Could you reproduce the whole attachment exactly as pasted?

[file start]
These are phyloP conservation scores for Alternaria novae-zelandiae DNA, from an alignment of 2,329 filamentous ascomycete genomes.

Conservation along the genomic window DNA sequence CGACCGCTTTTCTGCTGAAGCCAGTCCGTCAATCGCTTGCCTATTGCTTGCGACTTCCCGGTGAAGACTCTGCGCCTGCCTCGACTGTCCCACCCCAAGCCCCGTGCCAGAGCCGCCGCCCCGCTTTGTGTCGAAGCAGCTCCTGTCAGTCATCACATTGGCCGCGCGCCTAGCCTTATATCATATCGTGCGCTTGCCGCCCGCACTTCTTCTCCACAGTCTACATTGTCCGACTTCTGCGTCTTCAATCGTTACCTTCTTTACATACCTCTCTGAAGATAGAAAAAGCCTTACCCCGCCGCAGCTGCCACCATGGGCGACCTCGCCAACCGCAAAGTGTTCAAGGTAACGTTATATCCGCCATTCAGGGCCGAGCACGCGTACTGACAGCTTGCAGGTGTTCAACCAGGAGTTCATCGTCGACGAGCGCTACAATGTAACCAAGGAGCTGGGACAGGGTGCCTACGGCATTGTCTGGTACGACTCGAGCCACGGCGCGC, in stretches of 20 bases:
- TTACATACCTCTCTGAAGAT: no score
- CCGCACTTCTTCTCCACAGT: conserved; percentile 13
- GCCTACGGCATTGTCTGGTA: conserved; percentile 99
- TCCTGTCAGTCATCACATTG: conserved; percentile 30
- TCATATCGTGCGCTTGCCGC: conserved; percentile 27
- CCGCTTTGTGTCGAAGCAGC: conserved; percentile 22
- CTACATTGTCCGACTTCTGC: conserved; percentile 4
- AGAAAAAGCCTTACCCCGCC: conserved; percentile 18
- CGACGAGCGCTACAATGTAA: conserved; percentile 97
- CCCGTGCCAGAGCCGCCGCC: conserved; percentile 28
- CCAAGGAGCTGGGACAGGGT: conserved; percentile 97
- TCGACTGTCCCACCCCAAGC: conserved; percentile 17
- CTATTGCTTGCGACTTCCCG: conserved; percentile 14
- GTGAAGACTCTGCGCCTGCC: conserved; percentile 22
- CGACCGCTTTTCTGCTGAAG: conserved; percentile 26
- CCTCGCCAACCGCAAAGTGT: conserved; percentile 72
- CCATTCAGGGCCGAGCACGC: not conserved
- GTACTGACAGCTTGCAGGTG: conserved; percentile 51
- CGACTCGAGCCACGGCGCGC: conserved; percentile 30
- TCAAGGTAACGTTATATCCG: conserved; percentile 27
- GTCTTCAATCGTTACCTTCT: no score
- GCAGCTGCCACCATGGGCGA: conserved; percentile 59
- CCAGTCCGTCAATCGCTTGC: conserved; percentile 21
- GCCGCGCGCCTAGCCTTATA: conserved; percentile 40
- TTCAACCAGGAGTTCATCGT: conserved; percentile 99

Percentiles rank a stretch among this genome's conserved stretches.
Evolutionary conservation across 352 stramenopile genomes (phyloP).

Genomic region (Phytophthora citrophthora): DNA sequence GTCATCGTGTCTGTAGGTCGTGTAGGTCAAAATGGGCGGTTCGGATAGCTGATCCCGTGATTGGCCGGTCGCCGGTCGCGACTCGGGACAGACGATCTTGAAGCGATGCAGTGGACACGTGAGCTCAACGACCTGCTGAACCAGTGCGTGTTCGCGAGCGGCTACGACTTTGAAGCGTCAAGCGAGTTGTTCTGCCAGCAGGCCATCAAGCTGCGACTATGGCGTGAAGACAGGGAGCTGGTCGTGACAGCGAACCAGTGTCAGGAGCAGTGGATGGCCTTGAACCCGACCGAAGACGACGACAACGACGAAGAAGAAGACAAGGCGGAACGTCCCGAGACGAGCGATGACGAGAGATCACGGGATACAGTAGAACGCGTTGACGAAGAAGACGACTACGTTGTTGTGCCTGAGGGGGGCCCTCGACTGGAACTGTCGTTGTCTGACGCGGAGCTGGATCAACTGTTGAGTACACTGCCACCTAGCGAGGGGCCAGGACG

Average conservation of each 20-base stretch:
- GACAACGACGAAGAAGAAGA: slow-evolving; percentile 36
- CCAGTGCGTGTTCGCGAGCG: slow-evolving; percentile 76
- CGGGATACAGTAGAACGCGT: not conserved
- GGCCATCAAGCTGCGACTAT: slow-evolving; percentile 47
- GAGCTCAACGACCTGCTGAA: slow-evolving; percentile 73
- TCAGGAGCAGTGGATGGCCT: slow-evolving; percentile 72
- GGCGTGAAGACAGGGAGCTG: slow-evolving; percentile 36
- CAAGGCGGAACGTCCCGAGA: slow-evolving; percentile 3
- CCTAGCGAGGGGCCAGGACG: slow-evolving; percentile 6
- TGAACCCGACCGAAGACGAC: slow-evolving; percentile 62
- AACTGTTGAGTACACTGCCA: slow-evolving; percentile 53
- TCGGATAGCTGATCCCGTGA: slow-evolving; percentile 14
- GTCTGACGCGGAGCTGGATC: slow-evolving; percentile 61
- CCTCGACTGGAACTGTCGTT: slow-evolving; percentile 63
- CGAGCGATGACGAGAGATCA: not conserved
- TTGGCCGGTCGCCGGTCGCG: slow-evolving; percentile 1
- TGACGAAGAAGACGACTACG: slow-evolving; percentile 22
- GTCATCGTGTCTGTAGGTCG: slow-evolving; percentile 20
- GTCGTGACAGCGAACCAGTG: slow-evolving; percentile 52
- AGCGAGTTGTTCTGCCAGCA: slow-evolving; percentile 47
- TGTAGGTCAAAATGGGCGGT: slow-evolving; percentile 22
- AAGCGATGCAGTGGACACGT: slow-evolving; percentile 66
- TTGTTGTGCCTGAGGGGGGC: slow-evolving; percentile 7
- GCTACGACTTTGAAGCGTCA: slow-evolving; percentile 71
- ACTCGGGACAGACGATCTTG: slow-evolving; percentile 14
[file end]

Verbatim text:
These are phyloP conservation scores for Alternaria novae-zelandiae DNA, from an alignment of 2,329 filamentous ascomycete genomes.

Conservation along the genomic window DNA sequence CGACCGCTTTTCTGCTGAAGCCAGTCCGTCAATCGCTTGCCTATTGCTTGCGACTTCCCGGTGAAGACTCTGCGCCTGCCTCGACTGTCCCACCCCAAGCCCCGTGCCAGAGCCGCCGCCCCGCTTTGTGTCGAAGCAGCTCCTGTCAGTCATCACATTGGCCGCGCGCCTAGCCTTATATCATATCGTGCGCTTGCCGCCCGCACTTCTTCTCCACAGTCTACATTGTCCGACTTCTGCGTCTTCAATCGTTACCTTCTTTACATACCTCTCTGAAGATAGAAAAAGCCTTACCCCGCCGCAGCTGCCACCATGGGCGACCTCGCCAACCGCAAAGTGTTCAAGGTAACGTTATATCCGCCATTCAGGGCCGAGCACGCGTACTGACAGCTTGCAGGTGTTCAACCAGGAGTTCATCGTCGACGAGCGCTACAATGTAACCAAGGAGCTGGGACAGGGTGCCTACGGCATTGTCTGGTACGACTCGAGCCACGGCGCGC, in stretches of 20 bases:
- TTACATACCTCTCTGAAGAT: no score
- CCGCACTTCTTCTCCACAGT: conserved; percentile 13
- GCCTACGGCATTGTCTGGTA: conserved; percentile 99
- TCCTGTCAGTCATCACATTG: conserved; percentile 30
- TCATATCGTGCGCTTGCCGC: conserved; percentile 27
- CCGCTTTGTGTCGAAGCAGC: conserved; percentile 22
- CTACATTGTCCGACTTCTGC: conserved; percentile 4
- AGAAAAAGCCTTACCCCGCC: conserved; percentile 18
- CGACGAGCGCTACAATGTAA: conserved; percentile 97
- CCCGTGCCAGAGCCGCCGCC: conserved; percentile 28
- CCAAGGAGCTGGGACAGGGT: conserved; percentile 97
- TCGACTGTCCCACCCCAAGC: conserved; percentile 17
- CTATTGCTTGCGACTTCCCG: conserved; percentile 14
- GTGAAGACTCTGCGCCTGCC: conserved; percentile 22
- CGACCGCTTTTCTGCTGAAG: conserved; percentile 26
- CCTCGCCAACCGCAAAGTGT: conserved; percentile 72
- CCATTCAGGGCCGAGCACGC: not conserved
- GTACTGACAGCTTGCAGGTG: conserved; percentile 51
- CGACTCGAGCCACGGCGCGC: conserved; percentile 30
- TCAAGGTAACGTTATATCCG: conserved; percentile 27
- GTCTTCAATCGTTACCTTCT: no score
- GCAGCTGCCACCATGGGCGA: conserved; percentile 59
- CCAGTCCGTCAATCGCTTGC: conserved; percentile 21
- GCCGCGCGCCTAGCCTTATA: conserved; percentile 40
- TTCAACCAGGAGTTCATCGT: conserved; percentile 99

Percentiles rank a stretch among this genome's conserved stretches.
Evolutionary conservation across 352 stramenopile genomes (phyloP).

Genomic region (Phytophthora citrophthora): DNA sequence GTCATCGTGTCTGTAGGTCGTGTAGGTCAAAATGGGCGGTTCGGATAGCTGATCCCGTGATTGGCCGGTCGCCGGTCGCGACTCGGGACAGACGATCTTGAAGCGATGCAGTGGACACGTGAGCTCAACGACCTGCTGAACCAGTGCGTGTTCGCGAGCGGCTACGACTTTGAAGCGTCAAGCGAGTTGTTCTGCCAGCAGGCCATCAAGCTGCGACTATGGCGTGAAGACAGGGAGCTGGTCGTGACAGCGAACCAGTGTCAGGAGCAGTGGATGGCCTTGAACCCGACCGAAGACGACGACAACGACGAAGAAGAAGACAAGGCGGAACGTCCCGAGACGAGCGATGACGAGAGATCACGGGATACAGTAGAACGCGTTGACGAAGAAGACGACTACGTTGTTGTGCCTGAGGGGGGCCCTCGACTGGAACTGTCGTTGTCTGACGCGGAGCTGGATCAACTGTTGAGTACACTGCCACCTAGCGAGGGGCCAGGACG

Average conservation of each 20-base stretch:
- GACAACGACGAAGAAGAAGA: slow-evolving; percentile 36
- CCAGTGCGTGTTCGCGAGCG: slow-evolving; percentile 76
- CGGGATACAGTAGAACGCGT: not conserved
- GGCCATCAAGCTGCGACTAT: slow-evolving; percentile 47
- GAGCTCAACGACCTGCTGAA: slow-evolving; percentile 73
- TCAGGAGCAGTGGATGGCCT: slow-evolving; percentile 72
- GGCGTGAAGACAGGGAGCTG: slow-evolving; percentile 36
- CAAGGCGGAACGTCCCGAGA: slow-evolving; percentile 3
- CCTAGCGAGGGGCCAGGACG: slow-evolving; percentile 6
- TGAACCCGACCGAAGACGAC: slow-evolving; percentile 62
- AACTGTTGAGTACACTGCCA: slow-evolving; percentile 53
- TCGGATAGCTGATCCCGTGA: slow-evolving; percentile 14
- GTCTGACGCGGAGCTGGATC: slow-evolving; percentile 61
- CCTCGACTGGAACTGTCGTT: slow-evolving; percentile 63
- CGAGCGATGACGAGAGATCA: not conserved
- TTGGCCGGTCGCCGGTCGCG: slow-evolving; percentile 1
- TGACGAAGAAGACGACTACG: slow-evolving; percentile 22
- GTCATCGTGTCTGTAGGTCG: slow-evolving; percentile 20
- GTCGTGACAGCGAACCAGTG: slow-evolving; percentile 52
- AGCGAGTTGTTCTGCCAGCA: slow-evolving; percentile 47
- TGTAGGTCAAAATGGGCGGT: slow-evolving; percentile 22
- AAGCGATGCAGTGGACACGT: slow-evolving; percentile 66
- TTGTTGTGCCTGAGGGGGGC: slow-evolving; percentile 7
- GCTACGACTTTGAAGCGTCA: slow-evolving; percentile 71
- ACTCGGGACAGACGATCTTG: slow-evolving; percentile 14